The Victorian-based maker of trucks, vans and minibuses is looking to the USA as the next step in its expansion.

SEA Electric is taking its Australian EV-making talents abroad, preparing two pure-electric trucks and a van for the American market.

Based on Ford and Isuzu chassis, and set for display at the Work Truck Show in Indianapolis, the display trucks follow the purchase of a site in Los Angeles, from which it'll explore what's required for North American certification and distribution.

The first truck is based on a Ford F-59 Stripped Chassis, fitted with a battery good for 350km of range. Continuous power from the motor is 150kW, and continuous torque is 1230Nm, but peak power and torque are actually 250kW and 2500Nm respectively.

The second is a Pantech-bodied Isuzu NRR, and features the same powertrain, with the same 350km claimed range. As with the Ford, it can be charged in between four and six hours with a 20kW on-board charger.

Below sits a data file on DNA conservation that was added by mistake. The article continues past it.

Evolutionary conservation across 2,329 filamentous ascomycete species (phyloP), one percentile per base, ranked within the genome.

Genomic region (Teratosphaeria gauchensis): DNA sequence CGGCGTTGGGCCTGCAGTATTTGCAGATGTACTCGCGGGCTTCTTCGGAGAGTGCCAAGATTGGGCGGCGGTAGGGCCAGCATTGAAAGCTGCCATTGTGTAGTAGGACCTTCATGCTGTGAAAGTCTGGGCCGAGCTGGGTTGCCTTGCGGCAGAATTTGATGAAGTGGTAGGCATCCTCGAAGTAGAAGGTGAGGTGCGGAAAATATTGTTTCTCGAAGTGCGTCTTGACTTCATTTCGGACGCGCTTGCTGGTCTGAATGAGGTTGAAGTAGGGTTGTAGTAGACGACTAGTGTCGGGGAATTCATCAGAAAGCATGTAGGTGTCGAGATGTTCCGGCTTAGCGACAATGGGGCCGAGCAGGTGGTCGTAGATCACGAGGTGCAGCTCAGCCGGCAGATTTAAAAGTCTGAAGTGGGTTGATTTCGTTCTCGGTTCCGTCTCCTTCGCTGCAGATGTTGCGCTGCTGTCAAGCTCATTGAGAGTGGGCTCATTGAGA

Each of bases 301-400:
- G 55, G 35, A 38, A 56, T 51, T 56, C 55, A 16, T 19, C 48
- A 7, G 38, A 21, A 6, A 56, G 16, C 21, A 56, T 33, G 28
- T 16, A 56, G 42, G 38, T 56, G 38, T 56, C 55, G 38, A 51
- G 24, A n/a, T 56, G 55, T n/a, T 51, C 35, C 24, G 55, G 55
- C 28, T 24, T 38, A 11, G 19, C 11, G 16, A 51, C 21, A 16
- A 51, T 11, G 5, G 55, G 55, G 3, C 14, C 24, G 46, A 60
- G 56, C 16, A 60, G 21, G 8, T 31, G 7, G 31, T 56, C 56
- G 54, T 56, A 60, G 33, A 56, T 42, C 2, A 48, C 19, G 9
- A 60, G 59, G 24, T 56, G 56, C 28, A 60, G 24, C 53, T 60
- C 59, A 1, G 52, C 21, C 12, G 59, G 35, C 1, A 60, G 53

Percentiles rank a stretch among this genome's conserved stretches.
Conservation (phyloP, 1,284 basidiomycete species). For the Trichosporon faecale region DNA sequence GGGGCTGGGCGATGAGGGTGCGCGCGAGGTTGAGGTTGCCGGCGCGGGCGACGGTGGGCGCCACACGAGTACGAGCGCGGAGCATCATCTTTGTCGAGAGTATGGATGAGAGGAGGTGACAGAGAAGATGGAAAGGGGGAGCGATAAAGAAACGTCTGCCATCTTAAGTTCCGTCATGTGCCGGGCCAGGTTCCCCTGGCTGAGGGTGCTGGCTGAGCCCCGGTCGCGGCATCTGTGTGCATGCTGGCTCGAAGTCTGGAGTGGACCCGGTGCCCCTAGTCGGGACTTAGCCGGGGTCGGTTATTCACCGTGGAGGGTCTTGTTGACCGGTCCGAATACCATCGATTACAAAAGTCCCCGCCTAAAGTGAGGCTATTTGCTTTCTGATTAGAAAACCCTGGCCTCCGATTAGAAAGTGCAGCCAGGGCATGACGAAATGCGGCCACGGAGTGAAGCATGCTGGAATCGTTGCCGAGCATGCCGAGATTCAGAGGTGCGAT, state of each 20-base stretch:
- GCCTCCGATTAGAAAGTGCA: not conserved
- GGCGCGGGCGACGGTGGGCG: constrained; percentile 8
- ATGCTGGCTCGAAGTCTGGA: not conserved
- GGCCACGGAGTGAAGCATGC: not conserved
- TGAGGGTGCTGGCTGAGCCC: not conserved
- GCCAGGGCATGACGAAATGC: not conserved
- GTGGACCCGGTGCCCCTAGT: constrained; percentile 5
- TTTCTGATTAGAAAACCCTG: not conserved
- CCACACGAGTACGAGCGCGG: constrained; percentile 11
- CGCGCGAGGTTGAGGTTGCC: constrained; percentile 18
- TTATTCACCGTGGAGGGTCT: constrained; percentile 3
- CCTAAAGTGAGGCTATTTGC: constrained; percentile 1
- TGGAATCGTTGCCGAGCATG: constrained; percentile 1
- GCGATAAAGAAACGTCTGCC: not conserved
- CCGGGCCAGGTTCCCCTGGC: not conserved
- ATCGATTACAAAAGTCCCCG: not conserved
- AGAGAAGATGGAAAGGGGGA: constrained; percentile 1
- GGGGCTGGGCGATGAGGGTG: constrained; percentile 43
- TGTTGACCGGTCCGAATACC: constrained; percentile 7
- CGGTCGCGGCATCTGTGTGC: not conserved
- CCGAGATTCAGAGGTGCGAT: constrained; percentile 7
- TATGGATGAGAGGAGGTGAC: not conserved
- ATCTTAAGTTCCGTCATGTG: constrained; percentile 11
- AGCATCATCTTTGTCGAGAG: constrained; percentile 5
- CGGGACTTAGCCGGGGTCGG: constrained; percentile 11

Finally, an adapted Ford Transit van will be put on show in Indianapolis, with a range of 350km, peak power of 134kW and max torque of 700Nm.

“We see a lot of opportunities in the States, it’s an extremely large commercial vehicle market with a strong interest in sustainability – the US is an important part of our growth plans,” said Tony Fairweather, SEA Electric Group managing director.

“The country’s high urbanisation and sprawling cities also provide conditions where EV can deliver operators a lot of efficiency gains, not to mention the obvious environmental benefits."

SEA Electric is based in Victoria's LaTrobe Valley. The Victorian Government is helping fund its new factory at an old coal plant, which will have an initial production capacity of 2400 vehicles annually.

Locally, it offers two vehicles: a delivery van, and a 15-seat minibus. Power in both comes from a 70kW/340Nm motor capable of pushing the E4V and E4B to 50km/h in around five seconds.

Top speed is limited to 100km/h, while the 70kWh battery is reportedly good for 320km with a 650kg payload. Charging takes around four hours on a fast three-phase connector, or 'overnight' on a regular 240V port.